1. amber
    February 23, 2012

    This is brilliant: "How loosely can I wrap my fingers around this problem and still be holding it in my hand?" I used the idea last night in trying to get Ike back in his bed. It worked much better at 12:30 am than at 4:30 am, but overall, such a good idea. I have found, unfortunately, that force is a speedy way to get things under control, forgetting each time how quickly it backfires. Ms Mean Mama is never really in control, least of herself. But I digress. I have never read this Plath poem. Funny that I liked her so much in college and you so little. I grow more distant from her as I age, but I still don't find her darkness very dark–more a sad and talented person writing about the dark she finds herself in, all the while looking for the light.

  2. amber
    February 24, 2012

    I have revisited these lines repeatedly today: "I am beginning to think that problems are better solved by exerting less force, not more. I am thinking of forever asking, in all situations: What is the least amount of force I can use to accomplish this, the greatest amount of gentleness? Then, once the gentleness is set, like my teeth, I begin the task. I ask: How loosely can I wrap my fingers around this problem and still be holding it in my hand?"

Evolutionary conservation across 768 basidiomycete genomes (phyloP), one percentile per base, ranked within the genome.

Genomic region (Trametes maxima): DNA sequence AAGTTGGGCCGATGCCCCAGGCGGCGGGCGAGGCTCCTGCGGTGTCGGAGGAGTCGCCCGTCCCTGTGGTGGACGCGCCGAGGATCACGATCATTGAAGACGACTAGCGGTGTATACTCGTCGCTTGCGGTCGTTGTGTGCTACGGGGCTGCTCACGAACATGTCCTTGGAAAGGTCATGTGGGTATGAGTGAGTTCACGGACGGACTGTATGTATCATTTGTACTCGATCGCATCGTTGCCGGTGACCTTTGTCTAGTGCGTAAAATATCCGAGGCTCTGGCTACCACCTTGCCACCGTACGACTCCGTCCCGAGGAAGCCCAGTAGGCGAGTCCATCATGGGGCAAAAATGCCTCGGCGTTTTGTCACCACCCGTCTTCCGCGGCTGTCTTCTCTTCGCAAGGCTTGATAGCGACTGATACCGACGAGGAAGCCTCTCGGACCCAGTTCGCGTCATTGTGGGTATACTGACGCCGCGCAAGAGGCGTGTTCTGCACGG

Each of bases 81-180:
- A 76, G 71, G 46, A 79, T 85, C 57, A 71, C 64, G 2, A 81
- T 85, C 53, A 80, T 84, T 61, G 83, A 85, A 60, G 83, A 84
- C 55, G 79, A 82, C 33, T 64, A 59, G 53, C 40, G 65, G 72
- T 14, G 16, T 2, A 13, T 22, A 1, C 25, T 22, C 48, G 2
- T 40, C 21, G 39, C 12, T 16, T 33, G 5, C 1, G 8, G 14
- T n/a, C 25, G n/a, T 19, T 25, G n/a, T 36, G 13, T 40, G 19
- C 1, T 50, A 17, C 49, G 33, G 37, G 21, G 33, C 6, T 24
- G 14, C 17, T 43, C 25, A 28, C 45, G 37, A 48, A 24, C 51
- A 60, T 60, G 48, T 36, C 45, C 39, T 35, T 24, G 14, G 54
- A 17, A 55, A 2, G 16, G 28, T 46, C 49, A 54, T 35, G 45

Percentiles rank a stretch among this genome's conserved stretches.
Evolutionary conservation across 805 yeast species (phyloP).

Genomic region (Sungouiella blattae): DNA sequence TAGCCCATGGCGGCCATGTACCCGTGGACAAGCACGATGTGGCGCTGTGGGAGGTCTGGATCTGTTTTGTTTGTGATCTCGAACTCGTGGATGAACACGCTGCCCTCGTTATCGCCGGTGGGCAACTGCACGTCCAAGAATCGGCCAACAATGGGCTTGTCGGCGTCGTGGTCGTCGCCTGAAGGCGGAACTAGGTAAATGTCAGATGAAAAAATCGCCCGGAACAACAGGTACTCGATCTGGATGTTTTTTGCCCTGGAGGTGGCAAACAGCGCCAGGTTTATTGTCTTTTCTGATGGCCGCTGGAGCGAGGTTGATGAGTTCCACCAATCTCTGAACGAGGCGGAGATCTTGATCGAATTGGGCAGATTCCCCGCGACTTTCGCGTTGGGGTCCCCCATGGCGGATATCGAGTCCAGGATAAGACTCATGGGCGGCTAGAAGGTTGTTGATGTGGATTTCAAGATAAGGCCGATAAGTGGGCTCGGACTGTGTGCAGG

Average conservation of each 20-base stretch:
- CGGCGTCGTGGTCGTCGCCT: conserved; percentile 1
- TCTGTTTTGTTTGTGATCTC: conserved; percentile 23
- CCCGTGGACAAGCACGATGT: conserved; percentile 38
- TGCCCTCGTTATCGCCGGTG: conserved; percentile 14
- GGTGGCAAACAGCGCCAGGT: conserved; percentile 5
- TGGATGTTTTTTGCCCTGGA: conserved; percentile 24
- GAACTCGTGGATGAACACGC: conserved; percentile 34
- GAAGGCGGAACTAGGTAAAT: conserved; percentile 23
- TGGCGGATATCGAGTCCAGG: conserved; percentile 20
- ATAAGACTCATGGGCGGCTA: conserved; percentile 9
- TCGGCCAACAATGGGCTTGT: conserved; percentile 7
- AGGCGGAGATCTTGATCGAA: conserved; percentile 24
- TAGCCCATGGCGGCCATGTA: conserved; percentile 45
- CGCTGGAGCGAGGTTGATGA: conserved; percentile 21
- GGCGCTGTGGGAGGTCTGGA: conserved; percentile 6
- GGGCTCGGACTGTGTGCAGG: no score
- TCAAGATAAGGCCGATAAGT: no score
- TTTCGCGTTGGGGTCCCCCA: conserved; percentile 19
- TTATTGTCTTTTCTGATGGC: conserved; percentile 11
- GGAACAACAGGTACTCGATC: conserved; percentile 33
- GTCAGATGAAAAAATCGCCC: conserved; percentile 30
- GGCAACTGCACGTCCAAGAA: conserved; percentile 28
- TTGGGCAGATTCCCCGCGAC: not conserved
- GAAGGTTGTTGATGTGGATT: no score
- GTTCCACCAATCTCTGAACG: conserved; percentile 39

It's just genius. This can be applied so broadly, to almost everything. You are so wise. You should get this published somehow–I mean in some way with a wider readership than flakedoves (not to disrespect your blog).

  3. Kate T.
    February 24, 2012

    As a regular nuclear over-reactor, I liked this a lot.

    Have you read Ted Hughes' collection, Birthday Letters? It's so good. It's a nostalgia-tinted, less acute angle on the Plath apotheosis. He reminds you that she had to do things like make breakfast in the morning, and wipe small sticky fingers. There's a wonderful poem where someone offers to sell him a fox cub (kitten?), and he thinks it would be brilliant to buy it. Then he thinks about Sylvia at home with babies and little money, and her reaction. And wisely opts not to take the animal.

  4. Julia
    February 24, 2012

    Amber, thanks so much for your comments. Jeff thinks I should re-work this and submit it to the On Being blog. I might try that.

    Kate, you always have such great literary insights for me. I will definitely check out this Ted Hughes. And it has occurred to me that it would be crazy to acquire a pet while at the same time raising children.

  5. Kris Livovich
    February 29, 2012

    So I am reading this late, on the eve of yet another Wednesday, and it is so very beautiful and so timely.

    Less force, more kindness, is something I am slowly, slowly, with many steps backwards growing into.

    This was wonderful to read at the end of a very frustrating day.